Explore the federated social web with Tuba for GNOME.

While I don’t love Tuba, it is by far the best Fediverse client for Gnome so far.


ungoogled-chromium is Google Chromium, sans dependency on Google web services.

You can never have too many web browsers, and ungoogled-chromium is a good because it stays pretty true to Chromium/Chrome without all the spying.


Vivaldi is a feature-packed web browser for techies and people who need a browser that helps them get things done.

Did I mention you can never have too many web browsers? Vivaldi is my main browser and while I’m technically still using the RPM version of it, the flatpak is now available and I’ll switch over to it eventually.


VSCodium combines the simplicity of a code editor with what developers need for the core edit-build-debug cycle.

Back in my windows days, I used Notepad++, and I still have a softspot for it but it just feels wrong to use it on my Linux desktop, so I moved to Sublime, which was great. However three things made me switch; it’s not open source, it has no flatpak for version 4, and it had a hefty upgrade fee to go from version 3 to 4.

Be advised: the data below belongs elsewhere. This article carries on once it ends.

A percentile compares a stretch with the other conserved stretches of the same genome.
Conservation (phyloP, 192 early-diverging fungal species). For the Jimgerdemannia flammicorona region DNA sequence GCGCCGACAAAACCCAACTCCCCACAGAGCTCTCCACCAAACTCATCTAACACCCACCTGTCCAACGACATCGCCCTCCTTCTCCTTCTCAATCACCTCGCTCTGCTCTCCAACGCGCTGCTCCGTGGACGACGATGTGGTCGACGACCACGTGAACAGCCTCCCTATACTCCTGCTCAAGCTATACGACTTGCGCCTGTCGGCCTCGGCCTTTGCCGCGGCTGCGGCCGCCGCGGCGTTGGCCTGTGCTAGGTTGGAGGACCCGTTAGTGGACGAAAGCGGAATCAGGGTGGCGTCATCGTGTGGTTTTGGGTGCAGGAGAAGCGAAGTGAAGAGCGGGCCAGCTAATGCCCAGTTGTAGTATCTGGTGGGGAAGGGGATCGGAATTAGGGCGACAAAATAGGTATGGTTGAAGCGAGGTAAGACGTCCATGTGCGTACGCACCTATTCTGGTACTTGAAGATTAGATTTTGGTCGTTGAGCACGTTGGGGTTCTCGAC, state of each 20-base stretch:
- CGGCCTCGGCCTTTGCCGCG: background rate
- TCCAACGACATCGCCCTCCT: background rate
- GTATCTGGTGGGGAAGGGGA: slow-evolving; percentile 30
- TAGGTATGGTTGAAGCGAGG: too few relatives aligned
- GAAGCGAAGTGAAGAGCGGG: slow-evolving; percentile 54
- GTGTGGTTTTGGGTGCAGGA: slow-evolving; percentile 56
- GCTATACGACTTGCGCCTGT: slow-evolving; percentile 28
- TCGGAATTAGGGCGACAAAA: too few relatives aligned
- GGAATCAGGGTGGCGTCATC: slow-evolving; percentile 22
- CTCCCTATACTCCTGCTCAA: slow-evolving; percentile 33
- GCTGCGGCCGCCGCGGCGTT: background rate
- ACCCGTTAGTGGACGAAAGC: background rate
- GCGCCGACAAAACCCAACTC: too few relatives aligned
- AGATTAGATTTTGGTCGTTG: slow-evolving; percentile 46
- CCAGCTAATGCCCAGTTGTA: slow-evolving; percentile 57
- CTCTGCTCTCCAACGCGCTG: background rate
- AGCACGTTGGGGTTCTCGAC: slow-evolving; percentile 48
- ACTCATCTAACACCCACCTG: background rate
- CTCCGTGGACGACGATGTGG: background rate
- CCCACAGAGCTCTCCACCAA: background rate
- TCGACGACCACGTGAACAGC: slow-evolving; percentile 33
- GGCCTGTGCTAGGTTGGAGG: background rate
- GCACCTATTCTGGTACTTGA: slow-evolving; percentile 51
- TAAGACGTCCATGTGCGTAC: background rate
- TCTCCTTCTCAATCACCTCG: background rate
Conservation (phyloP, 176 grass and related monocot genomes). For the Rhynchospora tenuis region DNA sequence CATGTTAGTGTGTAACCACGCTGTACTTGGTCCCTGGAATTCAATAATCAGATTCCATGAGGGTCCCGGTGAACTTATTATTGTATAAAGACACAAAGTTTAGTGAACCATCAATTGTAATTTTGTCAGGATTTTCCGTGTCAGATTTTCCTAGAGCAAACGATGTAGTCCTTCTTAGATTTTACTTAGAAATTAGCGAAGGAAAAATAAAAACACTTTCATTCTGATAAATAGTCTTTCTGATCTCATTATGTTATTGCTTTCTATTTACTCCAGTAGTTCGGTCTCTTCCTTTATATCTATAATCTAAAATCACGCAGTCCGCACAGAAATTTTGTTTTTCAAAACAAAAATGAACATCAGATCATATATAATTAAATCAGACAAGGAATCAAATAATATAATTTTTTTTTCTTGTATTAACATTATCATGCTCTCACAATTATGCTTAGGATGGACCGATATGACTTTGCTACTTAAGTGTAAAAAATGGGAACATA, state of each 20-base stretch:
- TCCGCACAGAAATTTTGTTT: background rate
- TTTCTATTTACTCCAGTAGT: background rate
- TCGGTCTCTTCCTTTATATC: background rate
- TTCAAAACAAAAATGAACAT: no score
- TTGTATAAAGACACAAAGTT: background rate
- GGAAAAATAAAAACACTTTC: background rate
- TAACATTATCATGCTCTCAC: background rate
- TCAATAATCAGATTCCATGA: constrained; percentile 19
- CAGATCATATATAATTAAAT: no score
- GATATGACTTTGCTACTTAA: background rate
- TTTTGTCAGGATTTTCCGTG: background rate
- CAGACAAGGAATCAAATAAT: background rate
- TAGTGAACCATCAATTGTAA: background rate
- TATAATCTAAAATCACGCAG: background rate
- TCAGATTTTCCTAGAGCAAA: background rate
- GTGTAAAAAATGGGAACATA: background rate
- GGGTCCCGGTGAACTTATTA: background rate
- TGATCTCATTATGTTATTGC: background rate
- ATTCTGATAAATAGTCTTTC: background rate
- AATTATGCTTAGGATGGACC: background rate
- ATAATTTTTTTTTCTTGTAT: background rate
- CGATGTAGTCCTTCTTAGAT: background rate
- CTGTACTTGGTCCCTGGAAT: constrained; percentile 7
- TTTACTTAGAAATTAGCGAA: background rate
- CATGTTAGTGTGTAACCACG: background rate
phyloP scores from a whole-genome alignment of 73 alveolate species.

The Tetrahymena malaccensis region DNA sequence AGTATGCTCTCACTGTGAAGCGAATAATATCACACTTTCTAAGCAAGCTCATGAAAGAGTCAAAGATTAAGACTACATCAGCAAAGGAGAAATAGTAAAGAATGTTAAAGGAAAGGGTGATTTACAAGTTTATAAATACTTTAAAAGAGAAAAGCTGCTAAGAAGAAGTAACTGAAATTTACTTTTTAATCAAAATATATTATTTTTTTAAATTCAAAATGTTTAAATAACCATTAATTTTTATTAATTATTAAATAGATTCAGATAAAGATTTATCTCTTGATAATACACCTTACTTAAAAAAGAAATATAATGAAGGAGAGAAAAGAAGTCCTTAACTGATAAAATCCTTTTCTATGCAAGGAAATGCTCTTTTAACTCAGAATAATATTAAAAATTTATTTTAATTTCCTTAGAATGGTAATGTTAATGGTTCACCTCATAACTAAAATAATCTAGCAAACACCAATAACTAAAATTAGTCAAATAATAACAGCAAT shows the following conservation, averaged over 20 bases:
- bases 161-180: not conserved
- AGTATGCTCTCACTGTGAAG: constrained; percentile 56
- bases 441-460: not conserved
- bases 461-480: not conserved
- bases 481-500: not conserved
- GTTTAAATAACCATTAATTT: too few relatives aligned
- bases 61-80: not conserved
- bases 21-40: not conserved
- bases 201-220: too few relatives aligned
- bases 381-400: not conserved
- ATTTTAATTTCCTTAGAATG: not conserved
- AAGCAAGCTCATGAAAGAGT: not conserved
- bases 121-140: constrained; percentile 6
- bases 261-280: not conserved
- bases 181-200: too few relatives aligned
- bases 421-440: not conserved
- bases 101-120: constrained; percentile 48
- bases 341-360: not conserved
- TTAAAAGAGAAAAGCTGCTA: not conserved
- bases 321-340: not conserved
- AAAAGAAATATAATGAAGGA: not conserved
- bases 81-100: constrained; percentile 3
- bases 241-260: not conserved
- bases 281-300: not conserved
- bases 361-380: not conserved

All those things combined made me take a serious look at VSCode, and then finally at VSCodium. And while I do hate the VSCodium icon (seriously, what were they thinking?) I can’t argue that it’s an impressive editor.

Final Thoughts

Overall my desktop is in a pretty stable state, I’ll upgrade to Fedora 39 when the rest of the extensions get upgrade to support it (gnome 45 broke extensions… again 😭).

I have been looking at some of the immutable distos, like VanillaOS but they seem a little immature at this point.

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Greg is the head cat at JumbleCat, with over 20 years of experience in the computer field, he has done everything from programming to hardware solutions. You can contact Greg via the contact form on the main menu above.

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Greg is the head cat at JumbleCat, with over 20 years of experience in the computer field, he has done everything from programming to hardware solutions. You can contact Greg via the contact form on the main menu above.